One night I sat down with my girlfriend and popped in Kinji Fukasaku’s hyper-kinetic 70’s era “Street Mobster”, but the scenes of violence towards women (an unsettling thread that runs through yakuza films) left her totally cold, so out it came and in went Masahiro Shinoda’s cool as ice black and white 1964 film “Pale Flower”. What immediately struck me was that I was watching the same movie.
When you’re watching a yakuza film you’re basically watching one story: a lone gangster usually just released from prison has to adapt to the outside. He’s loyal to the old yakuza code, a code that he finds has fallen out of fashion and has been replaced by Machiavellian back room deals between old enemies who use their foot soldiers as pawns. This offends his old school sense of honour and duty, so with the help of some of his old loyal cohorts and an admiring young chimpira punk he takes on the criminal underworld in a fight for the old ways. Oh, and of course he’s just fallen in love, usually with a prosititute with a heart of gold, or some such down on her luck woman.
So the difference in broad plot strokes between Fukasaku’s Okita (Bunta Sugawara) and Shinoda’s Muraki (Ryo Ikeba) are nominal, but each director has such radically different interpretations of this yakuza archetype that Muraki ends up coming from an entirely different planet than the hair triggered and often comical Okita. Following the formula Muraki has just finished a serving a ten year sentence for murdering a rival gang kingpin and he returns to the only world he knows, the nocturnal gambling dens of Tokyo. Muraki, though, isn’t driven by honour, duty, or any of the other genre clichés. The high stakes life of crime and bloodshed is a conscious choice for Muraki. He enjoys the life of a yakuza and he sees nothing wrong with having to kill a few people along the way because in the end, he thinks, there isn’t much point to life anyway. One night during a game of hanafuda he meets his existential soul mate in Saeko (Mariko Kaga), a young woman with a seemingly unending supply of cash who enjoys slumming it in the Tokyo underworld. Muraki takes her under his wing, leading her deeper and deeper into a war being orchestrated by two yakuza bosses.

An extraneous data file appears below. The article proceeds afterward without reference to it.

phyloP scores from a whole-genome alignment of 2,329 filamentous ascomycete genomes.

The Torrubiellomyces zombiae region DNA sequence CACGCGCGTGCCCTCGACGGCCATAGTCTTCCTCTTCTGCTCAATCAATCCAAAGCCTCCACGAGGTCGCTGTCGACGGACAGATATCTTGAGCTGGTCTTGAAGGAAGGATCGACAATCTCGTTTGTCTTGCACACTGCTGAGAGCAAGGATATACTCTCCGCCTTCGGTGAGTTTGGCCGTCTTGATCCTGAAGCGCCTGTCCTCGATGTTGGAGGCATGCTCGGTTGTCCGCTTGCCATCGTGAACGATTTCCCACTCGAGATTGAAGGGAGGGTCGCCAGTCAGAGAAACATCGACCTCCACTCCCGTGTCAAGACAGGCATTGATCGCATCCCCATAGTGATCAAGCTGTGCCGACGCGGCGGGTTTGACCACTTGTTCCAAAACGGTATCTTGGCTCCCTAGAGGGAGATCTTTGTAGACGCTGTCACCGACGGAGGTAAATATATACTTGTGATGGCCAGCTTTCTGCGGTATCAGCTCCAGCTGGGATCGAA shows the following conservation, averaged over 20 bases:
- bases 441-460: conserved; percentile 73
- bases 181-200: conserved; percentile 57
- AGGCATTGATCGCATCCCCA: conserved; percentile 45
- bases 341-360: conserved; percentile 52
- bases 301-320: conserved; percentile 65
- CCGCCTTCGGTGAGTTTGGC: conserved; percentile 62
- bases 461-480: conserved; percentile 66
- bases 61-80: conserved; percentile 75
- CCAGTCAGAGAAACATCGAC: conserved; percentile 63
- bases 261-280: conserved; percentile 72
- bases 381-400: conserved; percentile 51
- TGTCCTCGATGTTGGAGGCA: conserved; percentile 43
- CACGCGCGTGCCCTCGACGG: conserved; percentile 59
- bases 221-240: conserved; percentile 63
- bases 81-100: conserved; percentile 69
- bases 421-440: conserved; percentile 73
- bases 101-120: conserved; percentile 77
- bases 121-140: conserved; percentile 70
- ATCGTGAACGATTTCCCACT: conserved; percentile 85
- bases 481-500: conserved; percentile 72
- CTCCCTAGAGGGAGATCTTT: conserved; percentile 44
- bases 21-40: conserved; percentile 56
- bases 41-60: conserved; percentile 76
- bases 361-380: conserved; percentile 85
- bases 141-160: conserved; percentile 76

If you thought Takeshi Kitano was the first director to reduce the yakuza genre down to its bones you’d be wrong. Shinoda brings his New Wave sensibility to the film and pares down each scene to its bare essentials; only dialogue necessary to the plot is included, the cinematography by Masao Kosugi is sumptuously shadowy and spartan, and the cacophonous score by Toru Takemitsu is less music than sound effects that keeps the viewer on edge… that is until the end of the film. I don’t want to give too much away, but the murder set to Henry Purcell’s opera “Dido and Aeneas” is one of my favorite scenes in Japanese cinema.